Posted by: Harold Knight | 10/05/2009

Gee, thanks, Carson McCullers

People will say they're in love (with someONE)

People will say they’re in love (with someONE)

To anyone who reads my posting of yesterday and thinks, “Poor thing, he had a bad day, and he thinks he’s different from the rest of us,” let me say this:

The difference is in the feelings behind all of what happened to me (what I did) on Saturday and what other people might feel if they had a day like mine. At every event of the day, I was ready to—and a couple of times did—break into tears because I felt as if I simply couldn’t cope. When I got back to my apartment with the bundle of unread mail, I cried. Silly me. The difficulty was all my doing, all my fault. Just go to your mailbox everyday, stupid! The operative word is “stupid.” That’s one of the constants of my PhD generated self-understanding. The mail is still in the bundle in which I received it. I’m terrified there’s something there I don’t want to read; my friends in my sobriety program will have a different explanation for my behavior than I am giving here, and theirs certainly—even after 23 years—identifies at least part of the problem.  (I’ve learned to make footnotes rather than write everything out. See note 1.) The fact remains: at every turn in the day on Saturday I wanted to, and several times did, cry. Not buckets. Hot angry tears mostly choked back. Not self-pity (believe me, I have experienced both and know the difference) but a kind of frustration that makes it impossible for me to see any way out of the momentary situation (one of the drug company’s descriptions of depression includes “helplessness”).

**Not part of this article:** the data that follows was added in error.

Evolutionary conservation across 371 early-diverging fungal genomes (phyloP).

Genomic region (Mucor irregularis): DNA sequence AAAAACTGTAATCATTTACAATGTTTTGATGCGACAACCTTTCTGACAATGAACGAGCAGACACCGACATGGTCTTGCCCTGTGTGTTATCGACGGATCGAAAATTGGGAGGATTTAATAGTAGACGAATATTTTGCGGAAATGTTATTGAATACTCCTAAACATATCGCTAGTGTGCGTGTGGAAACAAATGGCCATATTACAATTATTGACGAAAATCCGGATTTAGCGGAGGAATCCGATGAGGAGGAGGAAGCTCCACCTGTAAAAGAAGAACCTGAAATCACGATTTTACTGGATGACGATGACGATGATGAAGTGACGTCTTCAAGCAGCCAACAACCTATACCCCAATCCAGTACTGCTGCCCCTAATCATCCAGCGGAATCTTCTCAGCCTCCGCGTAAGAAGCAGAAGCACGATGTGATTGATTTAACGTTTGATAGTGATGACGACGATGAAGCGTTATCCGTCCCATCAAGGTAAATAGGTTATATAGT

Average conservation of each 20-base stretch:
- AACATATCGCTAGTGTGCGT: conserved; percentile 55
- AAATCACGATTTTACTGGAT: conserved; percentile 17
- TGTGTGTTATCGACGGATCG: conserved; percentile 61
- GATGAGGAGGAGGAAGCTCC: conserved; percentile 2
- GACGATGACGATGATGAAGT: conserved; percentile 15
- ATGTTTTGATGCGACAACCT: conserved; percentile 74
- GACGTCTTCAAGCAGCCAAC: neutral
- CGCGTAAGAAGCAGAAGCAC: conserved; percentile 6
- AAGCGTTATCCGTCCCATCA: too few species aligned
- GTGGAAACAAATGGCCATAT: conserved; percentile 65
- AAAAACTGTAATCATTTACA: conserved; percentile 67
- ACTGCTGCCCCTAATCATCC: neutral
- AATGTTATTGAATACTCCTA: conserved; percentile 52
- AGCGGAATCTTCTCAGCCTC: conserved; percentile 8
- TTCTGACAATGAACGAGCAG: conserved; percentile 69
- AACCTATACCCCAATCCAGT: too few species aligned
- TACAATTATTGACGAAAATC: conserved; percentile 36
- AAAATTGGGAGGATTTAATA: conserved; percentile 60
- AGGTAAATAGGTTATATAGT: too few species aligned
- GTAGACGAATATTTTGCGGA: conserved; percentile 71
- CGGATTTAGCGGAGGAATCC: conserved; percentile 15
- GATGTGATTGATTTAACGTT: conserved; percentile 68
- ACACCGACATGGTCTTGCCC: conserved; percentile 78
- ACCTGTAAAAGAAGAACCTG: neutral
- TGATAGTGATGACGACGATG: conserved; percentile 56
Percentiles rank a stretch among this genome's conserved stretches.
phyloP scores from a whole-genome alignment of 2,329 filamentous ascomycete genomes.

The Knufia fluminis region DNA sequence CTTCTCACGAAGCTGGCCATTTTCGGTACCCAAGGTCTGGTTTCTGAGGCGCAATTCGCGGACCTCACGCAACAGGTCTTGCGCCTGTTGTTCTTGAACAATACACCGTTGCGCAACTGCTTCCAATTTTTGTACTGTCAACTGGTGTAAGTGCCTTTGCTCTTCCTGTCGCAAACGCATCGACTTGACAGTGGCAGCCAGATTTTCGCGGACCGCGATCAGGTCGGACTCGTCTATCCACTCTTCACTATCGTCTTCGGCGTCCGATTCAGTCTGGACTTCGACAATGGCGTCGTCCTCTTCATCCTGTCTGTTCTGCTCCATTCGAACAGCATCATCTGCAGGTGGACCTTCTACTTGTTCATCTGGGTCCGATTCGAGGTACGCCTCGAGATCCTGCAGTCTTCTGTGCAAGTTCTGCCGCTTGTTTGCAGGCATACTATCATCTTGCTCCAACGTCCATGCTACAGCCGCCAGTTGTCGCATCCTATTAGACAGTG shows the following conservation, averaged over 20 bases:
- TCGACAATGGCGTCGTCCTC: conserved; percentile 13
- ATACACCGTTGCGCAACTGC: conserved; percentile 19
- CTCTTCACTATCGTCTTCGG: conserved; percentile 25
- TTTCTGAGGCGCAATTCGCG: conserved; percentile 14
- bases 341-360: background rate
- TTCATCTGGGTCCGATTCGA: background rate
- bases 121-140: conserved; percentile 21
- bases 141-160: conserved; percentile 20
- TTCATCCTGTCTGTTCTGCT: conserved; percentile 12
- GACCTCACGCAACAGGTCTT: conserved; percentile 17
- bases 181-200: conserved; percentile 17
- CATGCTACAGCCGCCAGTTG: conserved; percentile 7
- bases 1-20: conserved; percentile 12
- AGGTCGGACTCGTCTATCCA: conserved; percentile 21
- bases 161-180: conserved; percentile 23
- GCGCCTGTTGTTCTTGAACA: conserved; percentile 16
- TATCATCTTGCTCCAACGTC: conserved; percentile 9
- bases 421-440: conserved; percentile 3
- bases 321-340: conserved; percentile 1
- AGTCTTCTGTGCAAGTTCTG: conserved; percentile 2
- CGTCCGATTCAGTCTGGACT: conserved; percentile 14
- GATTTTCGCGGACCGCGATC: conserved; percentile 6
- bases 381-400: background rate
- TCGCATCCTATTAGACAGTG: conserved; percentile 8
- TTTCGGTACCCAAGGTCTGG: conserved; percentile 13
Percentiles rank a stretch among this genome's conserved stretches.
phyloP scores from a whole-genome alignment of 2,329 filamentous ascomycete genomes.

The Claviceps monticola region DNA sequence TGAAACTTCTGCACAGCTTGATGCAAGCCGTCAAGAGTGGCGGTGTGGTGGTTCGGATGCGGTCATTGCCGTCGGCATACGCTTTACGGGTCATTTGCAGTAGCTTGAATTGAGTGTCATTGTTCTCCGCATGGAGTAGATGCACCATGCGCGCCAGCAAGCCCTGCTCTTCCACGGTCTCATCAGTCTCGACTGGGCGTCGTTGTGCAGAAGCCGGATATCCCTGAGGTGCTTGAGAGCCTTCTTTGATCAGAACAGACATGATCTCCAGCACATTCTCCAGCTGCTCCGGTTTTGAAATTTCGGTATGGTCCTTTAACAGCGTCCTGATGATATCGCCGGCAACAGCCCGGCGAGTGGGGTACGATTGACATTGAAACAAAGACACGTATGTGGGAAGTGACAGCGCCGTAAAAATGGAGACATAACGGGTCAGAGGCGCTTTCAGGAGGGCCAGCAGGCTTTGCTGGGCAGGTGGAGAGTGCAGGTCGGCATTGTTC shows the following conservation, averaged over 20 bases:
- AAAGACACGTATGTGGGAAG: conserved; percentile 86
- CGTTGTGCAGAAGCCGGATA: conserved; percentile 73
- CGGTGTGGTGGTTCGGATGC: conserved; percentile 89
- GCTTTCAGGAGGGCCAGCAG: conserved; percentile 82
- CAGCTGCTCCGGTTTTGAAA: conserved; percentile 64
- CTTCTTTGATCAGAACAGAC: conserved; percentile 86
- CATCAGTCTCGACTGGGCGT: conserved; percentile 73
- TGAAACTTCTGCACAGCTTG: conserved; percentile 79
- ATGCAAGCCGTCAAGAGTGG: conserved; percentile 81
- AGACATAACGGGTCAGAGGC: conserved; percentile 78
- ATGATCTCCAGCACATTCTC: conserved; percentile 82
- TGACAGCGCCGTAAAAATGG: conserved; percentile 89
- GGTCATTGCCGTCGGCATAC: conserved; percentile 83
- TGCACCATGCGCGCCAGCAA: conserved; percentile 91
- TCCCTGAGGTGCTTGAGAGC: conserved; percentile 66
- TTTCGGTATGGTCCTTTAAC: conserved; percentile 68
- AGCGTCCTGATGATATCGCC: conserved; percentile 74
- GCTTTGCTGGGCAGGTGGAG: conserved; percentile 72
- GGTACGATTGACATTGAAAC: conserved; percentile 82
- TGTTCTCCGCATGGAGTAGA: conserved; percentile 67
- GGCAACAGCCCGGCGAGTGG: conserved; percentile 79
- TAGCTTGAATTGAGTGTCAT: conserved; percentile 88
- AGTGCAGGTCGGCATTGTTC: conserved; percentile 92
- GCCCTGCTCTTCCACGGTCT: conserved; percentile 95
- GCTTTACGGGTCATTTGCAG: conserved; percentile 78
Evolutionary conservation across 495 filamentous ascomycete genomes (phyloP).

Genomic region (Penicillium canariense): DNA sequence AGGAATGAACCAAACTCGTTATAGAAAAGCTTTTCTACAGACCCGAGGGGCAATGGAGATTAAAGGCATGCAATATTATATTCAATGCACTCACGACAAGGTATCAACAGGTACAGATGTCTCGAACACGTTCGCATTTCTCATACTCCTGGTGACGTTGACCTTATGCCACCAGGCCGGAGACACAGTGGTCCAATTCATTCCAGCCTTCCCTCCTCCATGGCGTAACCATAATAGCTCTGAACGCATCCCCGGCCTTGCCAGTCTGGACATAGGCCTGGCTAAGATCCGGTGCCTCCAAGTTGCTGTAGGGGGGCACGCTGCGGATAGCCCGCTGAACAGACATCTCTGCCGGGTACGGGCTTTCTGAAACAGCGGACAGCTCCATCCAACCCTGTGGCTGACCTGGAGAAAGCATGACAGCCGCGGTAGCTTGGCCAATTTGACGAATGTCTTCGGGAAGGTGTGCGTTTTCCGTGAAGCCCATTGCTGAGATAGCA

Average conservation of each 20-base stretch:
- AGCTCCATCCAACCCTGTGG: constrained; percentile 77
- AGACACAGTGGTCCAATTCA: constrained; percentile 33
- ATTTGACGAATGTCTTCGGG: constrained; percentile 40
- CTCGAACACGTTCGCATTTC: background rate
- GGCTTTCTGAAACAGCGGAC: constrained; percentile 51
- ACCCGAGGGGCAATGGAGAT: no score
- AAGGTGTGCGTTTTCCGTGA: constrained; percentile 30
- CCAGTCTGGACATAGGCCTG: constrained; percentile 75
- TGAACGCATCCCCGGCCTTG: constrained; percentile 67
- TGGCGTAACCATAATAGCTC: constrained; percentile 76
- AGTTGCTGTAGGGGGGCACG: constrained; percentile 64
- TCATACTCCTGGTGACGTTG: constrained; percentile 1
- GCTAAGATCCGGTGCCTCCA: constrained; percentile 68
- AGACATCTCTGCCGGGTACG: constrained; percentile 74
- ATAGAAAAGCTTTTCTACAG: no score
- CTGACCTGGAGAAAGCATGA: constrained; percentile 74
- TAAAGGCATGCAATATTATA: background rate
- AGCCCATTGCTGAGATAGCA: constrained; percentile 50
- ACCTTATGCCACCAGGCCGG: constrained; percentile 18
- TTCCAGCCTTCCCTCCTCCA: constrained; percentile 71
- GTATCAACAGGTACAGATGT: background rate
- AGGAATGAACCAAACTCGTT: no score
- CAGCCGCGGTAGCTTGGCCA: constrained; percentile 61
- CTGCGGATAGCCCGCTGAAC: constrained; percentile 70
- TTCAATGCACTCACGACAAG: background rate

Yesterday I felt that way only a couple of times. Some day I may write about what going to church and participating in Holy Communion and playing the organ/piano a little bit does for my frustrations. Then you can tell me (or my shrink can) if those things are part of depression (the drug company calls it “increased religious activities” –I’ve always been actively religious, but so have many of my friends who are not, I assume, disordered).  Let’s just say that I—yes, it’s true—have a pipe organ in my living room that I sometimes go for weeks without playing even though I should know from experience that will change the way I feel (“Loss of interest in pleasurable activities”). At that point, I don’t think anyone can say I’m being lazy. I just don’t think of it, or, when I do, there’s something in me that utterly rejects the idea that I have any reason to make music. I think that’s depression whether or not I’m being affected by some disorder or another.

Back to yesterday. When I wrote in the morning and then when I got home from church, I was not depressed (as I say, that’s not necessarily an indication of anything). I wrote, I did some paper grading, I answered some emails, and I watched TV in the evening without feeling guilty or depressed. In fact at one point as I was watching “Raging Planet” (I could not concentrate on “Masterpiece Mystery Theater”—I was confused for the first ten minutes, and simply could not follow what was going on—not “disorder,” just a badly written film?), I was feeling quite jolly. Not a scintilla of depression. Eating a healthy supper and playing with the cats. I did, later on watching “As Time Goes By” burst into tears at one point in the story, which I’ve seen probably half-dozen times, and wondered what that was all about.